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I am sorry to bother S.O. with such a general request for information.

I can find plenty of very terminology-heavy definitions of vscanf - but I can't find much in the way of concrete examples which will show what is being returned from the function, other than this quite nice one on the IBM infocenter site:


However this example is only for a one-line string input, whereas I am trying to do the same thing, but reading from a .txt file with multiple lines.

Do I have to use fgets() to read a line at a time and then use vscanf? Do I have to utilise it inside a function, the way that the IBM infocenter example does, by putting it inside a function vread()?

I am a first-year CS student, but this is not a question for an assignment, I am just trying to do some extra work and expand my knowledge, and we haven't got to vread/vscanf yet.

Should I just stick to using sscanf? My apologies if this is as stupid as that.

P.S. I love learning C. Most fun I have had as a student in my 31 years on this planet, apart from when I did a Shakespeare workshop with some people from the RSC once.

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closed as not a real question by M42, Robert, Sumit Singh, Bhavin, Shahrooz Jun 10 '13 at 12:01

It's difficult to tell what is being asked here. This question is ambiguous, vague, incomplete, overly broad, or rhetorical and cannot be reasonably answered in its current form. For help clarifying this question so that it can be reopened, visit the help center.If this question can be reworded to fit the rules in the help center, please edit the question.

Welcome to Stack Overflow. Please read the FAQ soon. The vread() function is not a part of C99 (or POSIX). You can find information about vscanf() at the POSIX web site. The return value is the same as for any other scanf() family function; the number of successful conversion-assignments. –  Jonathan Leffler Jun 10 '13 at 5:31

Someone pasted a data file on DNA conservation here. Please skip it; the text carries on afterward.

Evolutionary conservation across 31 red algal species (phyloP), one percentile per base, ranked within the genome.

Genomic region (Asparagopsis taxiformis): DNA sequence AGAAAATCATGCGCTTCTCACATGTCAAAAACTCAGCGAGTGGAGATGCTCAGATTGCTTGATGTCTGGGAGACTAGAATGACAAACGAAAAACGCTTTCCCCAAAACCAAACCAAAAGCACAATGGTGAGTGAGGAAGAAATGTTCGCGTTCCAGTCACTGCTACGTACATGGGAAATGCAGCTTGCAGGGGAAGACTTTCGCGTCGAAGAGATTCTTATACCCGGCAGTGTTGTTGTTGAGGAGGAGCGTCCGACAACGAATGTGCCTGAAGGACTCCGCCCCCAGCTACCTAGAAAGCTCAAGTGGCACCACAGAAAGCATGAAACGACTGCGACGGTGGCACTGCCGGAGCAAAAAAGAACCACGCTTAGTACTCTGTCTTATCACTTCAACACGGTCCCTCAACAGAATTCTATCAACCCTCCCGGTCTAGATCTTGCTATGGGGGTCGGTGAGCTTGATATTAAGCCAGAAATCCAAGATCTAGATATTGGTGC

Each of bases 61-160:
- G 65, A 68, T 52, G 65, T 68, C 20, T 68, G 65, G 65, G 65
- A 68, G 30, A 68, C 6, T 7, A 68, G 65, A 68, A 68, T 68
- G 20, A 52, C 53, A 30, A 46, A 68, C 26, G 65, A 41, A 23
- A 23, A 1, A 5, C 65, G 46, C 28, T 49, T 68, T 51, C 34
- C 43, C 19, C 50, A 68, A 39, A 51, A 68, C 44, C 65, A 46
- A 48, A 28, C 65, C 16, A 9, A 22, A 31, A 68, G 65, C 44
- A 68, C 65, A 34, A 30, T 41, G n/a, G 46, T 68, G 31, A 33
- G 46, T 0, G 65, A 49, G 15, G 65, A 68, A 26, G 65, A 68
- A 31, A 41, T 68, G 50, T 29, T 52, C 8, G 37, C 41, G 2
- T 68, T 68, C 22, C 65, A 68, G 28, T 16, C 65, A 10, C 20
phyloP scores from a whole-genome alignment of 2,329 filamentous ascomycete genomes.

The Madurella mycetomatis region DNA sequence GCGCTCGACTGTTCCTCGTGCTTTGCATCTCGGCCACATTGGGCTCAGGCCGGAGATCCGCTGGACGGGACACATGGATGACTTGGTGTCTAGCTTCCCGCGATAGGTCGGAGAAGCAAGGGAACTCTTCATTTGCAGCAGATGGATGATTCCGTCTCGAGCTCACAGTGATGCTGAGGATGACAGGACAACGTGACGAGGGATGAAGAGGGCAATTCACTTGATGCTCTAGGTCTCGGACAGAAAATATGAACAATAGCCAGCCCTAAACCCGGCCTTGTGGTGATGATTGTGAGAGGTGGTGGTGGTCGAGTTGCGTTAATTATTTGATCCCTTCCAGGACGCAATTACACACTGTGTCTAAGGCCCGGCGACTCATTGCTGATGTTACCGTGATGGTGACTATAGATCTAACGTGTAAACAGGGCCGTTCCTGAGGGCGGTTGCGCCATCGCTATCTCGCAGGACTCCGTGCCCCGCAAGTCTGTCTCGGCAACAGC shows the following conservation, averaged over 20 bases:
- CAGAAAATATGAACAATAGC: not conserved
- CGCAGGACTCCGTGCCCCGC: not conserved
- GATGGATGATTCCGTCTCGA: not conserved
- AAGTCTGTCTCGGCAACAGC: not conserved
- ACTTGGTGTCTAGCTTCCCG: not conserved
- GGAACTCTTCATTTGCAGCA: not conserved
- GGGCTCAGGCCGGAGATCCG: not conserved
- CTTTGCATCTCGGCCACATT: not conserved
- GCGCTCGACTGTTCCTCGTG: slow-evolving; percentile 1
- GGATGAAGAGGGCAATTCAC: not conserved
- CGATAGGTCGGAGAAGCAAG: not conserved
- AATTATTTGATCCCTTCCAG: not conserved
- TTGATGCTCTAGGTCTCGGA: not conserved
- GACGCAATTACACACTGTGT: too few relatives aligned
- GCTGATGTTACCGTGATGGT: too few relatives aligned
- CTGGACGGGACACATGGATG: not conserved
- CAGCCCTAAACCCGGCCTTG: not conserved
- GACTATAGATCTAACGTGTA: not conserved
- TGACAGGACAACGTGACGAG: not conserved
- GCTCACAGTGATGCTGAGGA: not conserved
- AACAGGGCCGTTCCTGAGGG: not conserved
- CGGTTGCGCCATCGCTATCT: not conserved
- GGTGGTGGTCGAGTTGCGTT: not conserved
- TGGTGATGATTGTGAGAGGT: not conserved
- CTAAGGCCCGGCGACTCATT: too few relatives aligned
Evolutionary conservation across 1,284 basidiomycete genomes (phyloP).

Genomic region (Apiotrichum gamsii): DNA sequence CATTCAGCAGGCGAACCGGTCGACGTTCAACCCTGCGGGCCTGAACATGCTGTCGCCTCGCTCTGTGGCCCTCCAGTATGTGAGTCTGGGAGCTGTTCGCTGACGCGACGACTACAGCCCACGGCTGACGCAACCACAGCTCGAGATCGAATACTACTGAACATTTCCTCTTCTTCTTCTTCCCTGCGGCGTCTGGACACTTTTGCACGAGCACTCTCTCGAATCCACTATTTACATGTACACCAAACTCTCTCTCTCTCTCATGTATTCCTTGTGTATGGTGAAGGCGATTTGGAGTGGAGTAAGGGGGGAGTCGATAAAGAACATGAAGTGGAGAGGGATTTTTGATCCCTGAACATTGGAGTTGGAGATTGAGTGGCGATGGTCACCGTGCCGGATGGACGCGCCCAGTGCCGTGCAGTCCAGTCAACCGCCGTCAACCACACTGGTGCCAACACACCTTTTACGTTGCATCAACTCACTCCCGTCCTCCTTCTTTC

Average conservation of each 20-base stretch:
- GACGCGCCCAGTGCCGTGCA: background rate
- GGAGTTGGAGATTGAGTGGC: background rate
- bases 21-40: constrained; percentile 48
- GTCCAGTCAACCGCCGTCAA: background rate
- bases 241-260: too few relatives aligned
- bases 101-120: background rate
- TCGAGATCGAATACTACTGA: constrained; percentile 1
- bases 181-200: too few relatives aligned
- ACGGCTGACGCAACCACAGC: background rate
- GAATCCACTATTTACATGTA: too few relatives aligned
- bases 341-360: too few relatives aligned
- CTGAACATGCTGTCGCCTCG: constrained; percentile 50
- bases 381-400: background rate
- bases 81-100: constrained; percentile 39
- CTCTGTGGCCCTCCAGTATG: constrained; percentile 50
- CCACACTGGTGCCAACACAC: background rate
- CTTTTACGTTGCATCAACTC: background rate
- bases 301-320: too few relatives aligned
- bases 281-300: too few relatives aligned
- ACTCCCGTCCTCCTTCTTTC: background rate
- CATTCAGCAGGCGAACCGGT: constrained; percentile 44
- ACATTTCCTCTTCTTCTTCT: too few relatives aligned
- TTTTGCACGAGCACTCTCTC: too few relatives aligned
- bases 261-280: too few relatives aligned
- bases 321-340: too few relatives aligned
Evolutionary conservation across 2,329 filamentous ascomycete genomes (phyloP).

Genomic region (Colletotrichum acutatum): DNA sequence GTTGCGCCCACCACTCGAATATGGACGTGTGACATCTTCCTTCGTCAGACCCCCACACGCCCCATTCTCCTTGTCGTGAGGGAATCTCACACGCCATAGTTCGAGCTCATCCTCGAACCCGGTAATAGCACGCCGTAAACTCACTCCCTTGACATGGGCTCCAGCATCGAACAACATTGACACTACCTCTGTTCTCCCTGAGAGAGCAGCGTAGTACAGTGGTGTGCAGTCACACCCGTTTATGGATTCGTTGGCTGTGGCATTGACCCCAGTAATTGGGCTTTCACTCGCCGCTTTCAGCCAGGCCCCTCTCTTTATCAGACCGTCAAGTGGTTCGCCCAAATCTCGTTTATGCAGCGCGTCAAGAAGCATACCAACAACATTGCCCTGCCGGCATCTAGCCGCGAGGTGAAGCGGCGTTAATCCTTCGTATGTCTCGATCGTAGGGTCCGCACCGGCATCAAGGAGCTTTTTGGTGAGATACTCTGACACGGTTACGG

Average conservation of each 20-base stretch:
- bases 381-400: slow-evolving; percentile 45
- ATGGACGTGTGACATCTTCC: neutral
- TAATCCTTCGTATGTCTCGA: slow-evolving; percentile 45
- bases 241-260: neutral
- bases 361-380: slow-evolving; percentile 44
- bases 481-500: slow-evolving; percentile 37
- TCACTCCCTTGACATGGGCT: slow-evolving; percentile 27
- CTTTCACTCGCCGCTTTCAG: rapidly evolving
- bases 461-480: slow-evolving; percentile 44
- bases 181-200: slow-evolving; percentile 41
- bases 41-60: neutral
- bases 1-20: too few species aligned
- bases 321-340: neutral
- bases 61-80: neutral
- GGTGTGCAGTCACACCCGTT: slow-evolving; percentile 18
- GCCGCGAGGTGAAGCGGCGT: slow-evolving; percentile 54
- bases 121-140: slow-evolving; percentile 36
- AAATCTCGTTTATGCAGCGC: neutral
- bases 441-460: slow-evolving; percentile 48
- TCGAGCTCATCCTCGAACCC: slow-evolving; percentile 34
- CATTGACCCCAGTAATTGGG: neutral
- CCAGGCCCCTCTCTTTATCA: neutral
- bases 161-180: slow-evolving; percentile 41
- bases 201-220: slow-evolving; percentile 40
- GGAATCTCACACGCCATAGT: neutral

Oh okay, so it just works like sscanf... Thank you for the link, but is there any way you can dumb it down for me a little bit? I assume you mean the same, "except that instead of being called with a variable number of arguments, they are called with an argument list as defined in the <stdarg.h> header." –  Benjamin R Jun 10 '13 at 5:37
If you don't know how to use variable-length argument lists in the first place, it is unlikely that you should be trying to use vfscanf(). I've never needed it in just under 30 years of C programming. I know how to use it, but I've never been in a position where it made sense to do so; indeed, I'm not sure I can devise a scenario where it makes sense. (Incidentally, vread() is unknown to Google.) Do you know how to use vfprintf()? Do you know how to use fscanf()? Synthesizing those two pieces of knowledge into using vscanf() et al is basically straight-forward. –  Jonathan Leffler Jun 10 '13 at 5:46